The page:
If you're a crafter (crocheter, knitter) who is reading this, be polite about your access to free patterns. Nothing is more gauche than posting that you'd like this pattern more if it was free, messaging the designer to ask for a free copy, or saying that the price is too high. If it's not meeting your criteria, keep your mouth shut and move on. There are thousands of patterns out there. If you're that much in love with it, buy it!

That said, if you buy a pattern and you feel that it's sub-par, you have a right as a consumer to message the designer and point out what's wrong. But be polite. Nobody likes hate-mail in their inbox, and you're more likely to get flies with honey than vinegar.

3. Presentation

If you're a newbie designer and you think that offering your patterns for free is the only way to get noticed, please think again. As the creative director at Yarnbox, I hire dozens of designers every year, and starting next year, we'll be commissioning patterns (and paying for them, of course) from our designers. While a larger portfolio and assortment of pattern options is a primary concern for me, the photography is what really sells a pattern more than anything else. Designers with bad photography get a polite message from me, typically saying something along the lines of "I can tell you have talent, but your pictures aren't communicating that."

If you can't take a good photograph of your work, nobody is going to buy it until someone else does, and you use that photo (with permission) instead. Expedite this process by taking your own photos well or hiring a photographer. (No, you don't need a model. A clean, tidy dress form against a simple background is lovely, or even a lifestyle shot of your accessory, as evidenced by this lovely photo below.)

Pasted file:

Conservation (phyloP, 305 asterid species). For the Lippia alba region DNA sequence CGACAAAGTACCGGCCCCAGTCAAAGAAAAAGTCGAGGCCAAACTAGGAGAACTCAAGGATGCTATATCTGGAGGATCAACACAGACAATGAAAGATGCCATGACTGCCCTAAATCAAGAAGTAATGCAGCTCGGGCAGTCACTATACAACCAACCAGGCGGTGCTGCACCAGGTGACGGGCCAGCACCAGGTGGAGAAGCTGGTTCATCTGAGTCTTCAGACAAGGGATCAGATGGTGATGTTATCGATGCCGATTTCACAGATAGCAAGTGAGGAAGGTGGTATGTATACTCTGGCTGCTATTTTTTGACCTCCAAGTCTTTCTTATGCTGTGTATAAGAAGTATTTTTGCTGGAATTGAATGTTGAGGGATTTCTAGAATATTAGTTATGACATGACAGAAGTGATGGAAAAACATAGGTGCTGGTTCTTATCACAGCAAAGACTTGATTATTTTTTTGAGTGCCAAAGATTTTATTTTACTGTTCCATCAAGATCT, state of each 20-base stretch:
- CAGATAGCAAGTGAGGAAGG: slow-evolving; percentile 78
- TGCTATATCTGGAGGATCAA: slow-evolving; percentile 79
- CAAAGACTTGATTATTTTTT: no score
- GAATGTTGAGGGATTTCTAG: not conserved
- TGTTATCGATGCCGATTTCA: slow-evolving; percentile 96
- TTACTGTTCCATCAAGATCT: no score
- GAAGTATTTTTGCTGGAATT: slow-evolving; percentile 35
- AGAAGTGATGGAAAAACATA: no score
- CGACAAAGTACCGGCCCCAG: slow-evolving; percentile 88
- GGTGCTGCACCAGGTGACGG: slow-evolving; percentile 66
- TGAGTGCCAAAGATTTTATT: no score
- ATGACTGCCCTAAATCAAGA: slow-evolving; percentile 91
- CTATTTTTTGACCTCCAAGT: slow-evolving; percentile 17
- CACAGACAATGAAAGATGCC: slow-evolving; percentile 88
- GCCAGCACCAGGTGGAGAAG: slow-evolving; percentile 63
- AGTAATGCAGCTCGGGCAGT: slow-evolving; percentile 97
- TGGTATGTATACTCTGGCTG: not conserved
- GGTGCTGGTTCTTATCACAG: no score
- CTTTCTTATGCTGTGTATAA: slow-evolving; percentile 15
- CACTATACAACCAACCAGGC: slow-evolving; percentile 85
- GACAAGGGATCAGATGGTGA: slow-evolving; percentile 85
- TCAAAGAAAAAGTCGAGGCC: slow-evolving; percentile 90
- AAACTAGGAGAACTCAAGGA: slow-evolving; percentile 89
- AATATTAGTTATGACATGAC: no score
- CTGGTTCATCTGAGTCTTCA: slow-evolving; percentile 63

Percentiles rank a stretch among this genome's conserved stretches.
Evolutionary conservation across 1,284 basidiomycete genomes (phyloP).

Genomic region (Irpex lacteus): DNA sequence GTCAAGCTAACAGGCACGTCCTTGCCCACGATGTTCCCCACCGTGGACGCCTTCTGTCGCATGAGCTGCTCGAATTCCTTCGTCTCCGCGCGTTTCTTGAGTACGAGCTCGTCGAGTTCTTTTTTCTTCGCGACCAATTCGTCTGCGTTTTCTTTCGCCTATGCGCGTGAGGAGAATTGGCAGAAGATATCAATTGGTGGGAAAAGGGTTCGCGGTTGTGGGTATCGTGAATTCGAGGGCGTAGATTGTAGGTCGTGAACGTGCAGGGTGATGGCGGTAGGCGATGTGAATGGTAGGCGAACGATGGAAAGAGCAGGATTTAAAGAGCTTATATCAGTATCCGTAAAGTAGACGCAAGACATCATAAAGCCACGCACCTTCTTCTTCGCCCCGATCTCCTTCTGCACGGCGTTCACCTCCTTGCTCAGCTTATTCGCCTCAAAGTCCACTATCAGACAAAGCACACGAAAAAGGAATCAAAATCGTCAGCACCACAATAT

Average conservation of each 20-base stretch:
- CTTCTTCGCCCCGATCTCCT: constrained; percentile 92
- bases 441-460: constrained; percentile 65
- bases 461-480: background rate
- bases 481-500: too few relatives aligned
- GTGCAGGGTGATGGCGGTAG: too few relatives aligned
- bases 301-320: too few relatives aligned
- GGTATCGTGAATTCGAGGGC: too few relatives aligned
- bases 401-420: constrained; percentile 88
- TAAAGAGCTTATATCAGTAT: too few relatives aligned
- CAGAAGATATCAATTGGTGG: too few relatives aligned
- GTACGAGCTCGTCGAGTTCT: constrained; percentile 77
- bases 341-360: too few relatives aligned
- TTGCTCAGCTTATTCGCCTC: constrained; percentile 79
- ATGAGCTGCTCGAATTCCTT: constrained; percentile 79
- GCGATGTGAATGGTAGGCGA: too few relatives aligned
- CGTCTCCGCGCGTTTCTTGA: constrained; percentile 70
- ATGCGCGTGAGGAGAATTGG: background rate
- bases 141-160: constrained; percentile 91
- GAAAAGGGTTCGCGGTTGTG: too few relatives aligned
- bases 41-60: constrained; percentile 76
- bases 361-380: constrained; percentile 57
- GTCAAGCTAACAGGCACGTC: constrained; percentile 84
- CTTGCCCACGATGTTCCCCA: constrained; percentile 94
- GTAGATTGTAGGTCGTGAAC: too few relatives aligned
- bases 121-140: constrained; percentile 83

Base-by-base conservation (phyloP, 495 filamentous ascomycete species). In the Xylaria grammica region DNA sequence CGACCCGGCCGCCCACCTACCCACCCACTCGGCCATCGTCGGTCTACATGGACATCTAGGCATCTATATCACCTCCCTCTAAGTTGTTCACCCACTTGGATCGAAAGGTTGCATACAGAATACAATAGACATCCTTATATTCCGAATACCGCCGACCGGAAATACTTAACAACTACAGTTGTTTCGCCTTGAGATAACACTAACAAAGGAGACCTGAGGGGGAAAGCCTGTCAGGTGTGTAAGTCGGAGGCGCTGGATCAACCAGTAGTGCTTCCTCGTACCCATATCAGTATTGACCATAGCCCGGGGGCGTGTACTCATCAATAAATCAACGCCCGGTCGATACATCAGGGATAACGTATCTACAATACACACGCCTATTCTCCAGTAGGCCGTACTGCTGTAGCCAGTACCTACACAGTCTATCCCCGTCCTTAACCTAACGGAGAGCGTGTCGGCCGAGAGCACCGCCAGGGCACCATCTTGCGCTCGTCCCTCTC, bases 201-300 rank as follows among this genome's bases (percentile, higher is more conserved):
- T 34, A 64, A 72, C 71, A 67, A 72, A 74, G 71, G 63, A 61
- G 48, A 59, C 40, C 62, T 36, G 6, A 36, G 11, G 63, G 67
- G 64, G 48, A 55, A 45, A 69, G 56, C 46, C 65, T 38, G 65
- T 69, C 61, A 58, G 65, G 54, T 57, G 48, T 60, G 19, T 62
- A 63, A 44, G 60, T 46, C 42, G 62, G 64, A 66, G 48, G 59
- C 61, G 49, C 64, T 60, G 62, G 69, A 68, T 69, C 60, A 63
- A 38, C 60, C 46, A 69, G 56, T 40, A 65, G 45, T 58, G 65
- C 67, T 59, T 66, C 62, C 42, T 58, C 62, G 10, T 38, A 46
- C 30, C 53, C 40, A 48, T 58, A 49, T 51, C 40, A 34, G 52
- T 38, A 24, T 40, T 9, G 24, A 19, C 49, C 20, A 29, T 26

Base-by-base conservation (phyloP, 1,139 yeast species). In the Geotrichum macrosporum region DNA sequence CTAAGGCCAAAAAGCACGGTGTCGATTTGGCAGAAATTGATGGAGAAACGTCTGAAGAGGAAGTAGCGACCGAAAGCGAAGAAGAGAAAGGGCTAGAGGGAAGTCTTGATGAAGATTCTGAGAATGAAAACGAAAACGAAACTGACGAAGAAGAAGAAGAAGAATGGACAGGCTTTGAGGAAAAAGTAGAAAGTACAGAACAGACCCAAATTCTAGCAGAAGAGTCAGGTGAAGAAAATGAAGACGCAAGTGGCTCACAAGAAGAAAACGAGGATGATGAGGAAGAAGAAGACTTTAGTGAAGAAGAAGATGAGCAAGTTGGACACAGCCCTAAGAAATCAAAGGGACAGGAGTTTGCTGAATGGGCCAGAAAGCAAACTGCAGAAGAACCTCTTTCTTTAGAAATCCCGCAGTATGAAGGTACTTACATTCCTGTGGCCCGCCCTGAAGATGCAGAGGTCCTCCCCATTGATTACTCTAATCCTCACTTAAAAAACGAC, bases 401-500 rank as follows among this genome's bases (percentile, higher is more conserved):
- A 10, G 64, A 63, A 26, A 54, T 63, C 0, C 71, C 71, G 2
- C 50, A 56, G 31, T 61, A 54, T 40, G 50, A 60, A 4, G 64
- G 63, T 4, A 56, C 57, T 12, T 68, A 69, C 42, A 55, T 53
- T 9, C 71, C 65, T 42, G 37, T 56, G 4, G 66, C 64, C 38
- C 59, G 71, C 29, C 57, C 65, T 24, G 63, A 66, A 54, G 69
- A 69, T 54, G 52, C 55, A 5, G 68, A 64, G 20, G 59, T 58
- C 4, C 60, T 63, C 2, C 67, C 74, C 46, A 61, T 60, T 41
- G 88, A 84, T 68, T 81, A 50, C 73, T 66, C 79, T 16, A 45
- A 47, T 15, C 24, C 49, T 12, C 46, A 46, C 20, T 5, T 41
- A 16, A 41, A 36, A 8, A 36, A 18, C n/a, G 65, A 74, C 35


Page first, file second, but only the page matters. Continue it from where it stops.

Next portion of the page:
A simple dressform sells the Petal Capelet from O-Wool's site, no model required. 

4. Value your Craft

This is a hot spot for me. I feel that knitting has had a major resurgence since 2006 and with the rise of so many talented designers out there, has seen a rise in the quality of patterns available. While there are still 'cheapie' patterns being produced and poorly written patterns being released, I think the knitting market has divided itself into three or four categories of pattern buyers (I'll go into that in #5.)

Crochet, on the other hand, still has a reputation for being something 'less than' knitting. Which is simply not the case. Some companies are working to improve that reputation by releasing crochet patterns that are every bit as beautifully photographed, executed, and written as their knitting counterparts. Other companies are still treating crochet like a 'cheap' craft and slapping crochet on poorly made yarns (fiber type regardless), sloppy stitches and hastily prepared books. Reward the good ones and not the bad ones with your choices. Use your dollars to shop for patterns and designers who are doing it right. This is the only way we'll form a middle tier of crochet designers every bit as strong as the knitting ones. There are a bunch on their way - reward them! (For a list, look at every Yarnbox crochet designer featured thus far and forevermore. I hunt them down every month!)